Dragon Quest VII: Fragments of the Forgotten Past on 3DS is a remake of a PlayStation 1 game that came out in 2000 and it boasts improved graphics, sound and a re-translated script. Originally, this game was to be released exclusively in Japan, where this series is a huge deal, but international fans made such a fuss that the remake eventually got an international release in September 2016.

Kickin’ It Old School

I never played the original and, in fact, the only game I played in that whole franchise was the very first Dragon Quest game, which released in 1986. The only kid on my block with a NES console had a copy and we used to play all the time, despite having no clue as to how the game worked or what we were supposed to do. I can’t compare Dragon Quest VII to the original but I can tell you that this release is very much a RPG in the mold of the old NES/SNES era. The battle system will be familiar to gamers who played those old games and the story, where a bunch of feisty kids save the world, is pretty standard. It also includes gameplay aspects from the series, such as the enemies showing up on the world map and the rotation of party members depending on where you are in the story.

Spruce It Up

On the technical side, from the screenshots I’ve found, it seems like the graphics got the biggest boosts. Characters and NPCs are now 3D models and the animations are well done. Cut scenes use these sprites to show the story scenes. The music and the sound effects add to the general good quality of the game’s presentation. There’s one snag that I noticed: sometimes the framerate seems to drop when there’s a lot of stuff on the screen. I’m not sure if it’s an optimization issue or a limitation of the 3DS itself but I noticed it when entering more complex towns.

Dragon Quest VII: Original vs Remake (via Wikipedia and Nintendo)

Dragon Quest VII: Original vs Remake (via Wikipedia and Nintendo)

Taking It Way Too Slow

The story is where you get to the weaker aspects. It’s pretty basic (which isn’t bad): your hero lives on a single island in the middle of an infinite ocean. You and your childhood friend open up a mysterious temple that allows you to travel back in time to other islands. As you resolve problems on these islands, they show up in the present, confusing everyone. I like this kind of thing, where you can sort of explore little self-contained stories which then join the overarching plot. They also gave all the inhabitants various accents, as if they had all really been isolated from each other. The bad part, I found, is the first 2-3 hours of the game. No combat, no excitement, no nothing, just a long series of dialogues separated by running around on the same small island, often back and forth between the same locations trying to find specific people to talk to. There’s no way to speed any of it up; you just need to go through the motions until you can unlock the temple.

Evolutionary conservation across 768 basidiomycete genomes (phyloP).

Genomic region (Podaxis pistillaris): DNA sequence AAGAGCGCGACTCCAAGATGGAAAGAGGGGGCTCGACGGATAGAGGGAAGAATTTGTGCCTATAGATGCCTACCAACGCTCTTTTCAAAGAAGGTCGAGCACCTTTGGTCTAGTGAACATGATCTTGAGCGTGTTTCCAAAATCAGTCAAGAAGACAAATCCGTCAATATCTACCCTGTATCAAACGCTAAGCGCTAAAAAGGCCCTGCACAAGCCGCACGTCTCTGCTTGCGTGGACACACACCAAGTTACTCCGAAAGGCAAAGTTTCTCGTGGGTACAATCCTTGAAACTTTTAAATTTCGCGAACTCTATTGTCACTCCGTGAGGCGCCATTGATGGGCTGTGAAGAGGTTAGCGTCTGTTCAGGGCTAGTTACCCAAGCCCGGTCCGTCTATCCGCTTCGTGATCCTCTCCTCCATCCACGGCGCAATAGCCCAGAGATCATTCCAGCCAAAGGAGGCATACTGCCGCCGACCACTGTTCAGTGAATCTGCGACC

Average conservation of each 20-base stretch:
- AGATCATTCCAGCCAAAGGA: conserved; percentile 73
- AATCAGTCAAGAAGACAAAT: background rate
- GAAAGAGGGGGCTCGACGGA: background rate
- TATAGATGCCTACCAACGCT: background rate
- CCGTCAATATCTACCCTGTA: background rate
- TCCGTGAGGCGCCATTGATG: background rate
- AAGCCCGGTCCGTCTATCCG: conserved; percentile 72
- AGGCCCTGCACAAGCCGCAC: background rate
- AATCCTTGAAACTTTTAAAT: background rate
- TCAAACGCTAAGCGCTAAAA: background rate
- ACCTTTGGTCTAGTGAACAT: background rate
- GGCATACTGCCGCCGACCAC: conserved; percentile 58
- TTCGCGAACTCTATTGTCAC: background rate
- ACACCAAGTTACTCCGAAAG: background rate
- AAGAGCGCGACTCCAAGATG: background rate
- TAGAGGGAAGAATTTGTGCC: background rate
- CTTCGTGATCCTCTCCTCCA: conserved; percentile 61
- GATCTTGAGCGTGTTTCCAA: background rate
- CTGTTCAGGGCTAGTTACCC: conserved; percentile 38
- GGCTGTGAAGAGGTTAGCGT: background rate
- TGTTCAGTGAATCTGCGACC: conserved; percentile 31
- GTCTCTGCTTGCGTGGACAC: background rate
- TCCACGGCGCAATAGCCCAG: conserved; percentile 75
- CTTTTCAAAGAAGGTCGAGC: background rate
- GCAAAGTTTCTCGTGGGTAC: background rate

The story isn’t the only slow build in Dragon Quest VII. The combat is a pretty standard turn-based affair but you eventually unlock a system where your characters can choose classes and unlock new abilities. Somewhat strangely, this system actually appears late in the story. You go through 8 islands before you encounter it. I had a week to review this game and, real-talk, I didn’t get to that eighth island. In 9 hours of play, I’ve completed 3 islands (I did get lost at one point because of the save system, to be fair). Had I not checked the internet, I never would have guessed that this game has such a mechanic.

Dragon Quest VII Screenshot: Class System

The Dragon Quest VII Class System (via Nintendo)

You might be saying: well that’s your fault for not playing enough, to which I would answer that the problem is that the combat is not very interesting in itself. It’s your classic Fight-Magic-Items-Defend menu and every combatant takes their turn performing their chosen actions. At the beginning of the game, you really don’t get that many options. Leveling up rarely adds abilities. It’s often a perfectly acceptable strategy to just choose ‘Attack’ with all characters. The class system probably adds a lot of these missing options and you get the customization from choosing which characters gets which abilities. It’s just a bit weird that you play over 10 hours without any of this.

Dragon Quest VII Combat

Dragon Quest VII Combat (via Nintendo)

These two aspects make for a slow starting game that might not hook a player in. For me, it was the diversity of the islands that kept me playing Dragon Quest VII, but I would often just mash the A button through the battles because they were generally easy. I read that this is temporary as the game gets much harder later on.

Well, Okay

Overall, I enjoyed this remake. It allowed me to play a 15-year old game I would have otherwise missed. A lot of effort was put into bringing that title to today’s technical standards while also making it available on a handheld console. If you missed Dragon Quest VII, and/or would rather not play it on a PSOne, you should take a look at this port. However, keep in mind that there’s somewhat of a ramp-up before you get to the meatier parts of the game.

DISCLAIMER: Dragon Quest VII: Fragments of the Forgotten Past review copy provided by Nintendo of Canada. The opinions expressed in the article above have not be affected by, dictated or edited in any way by the provider. For more information please see Girls on Games’ Code of Journalistic Ethics.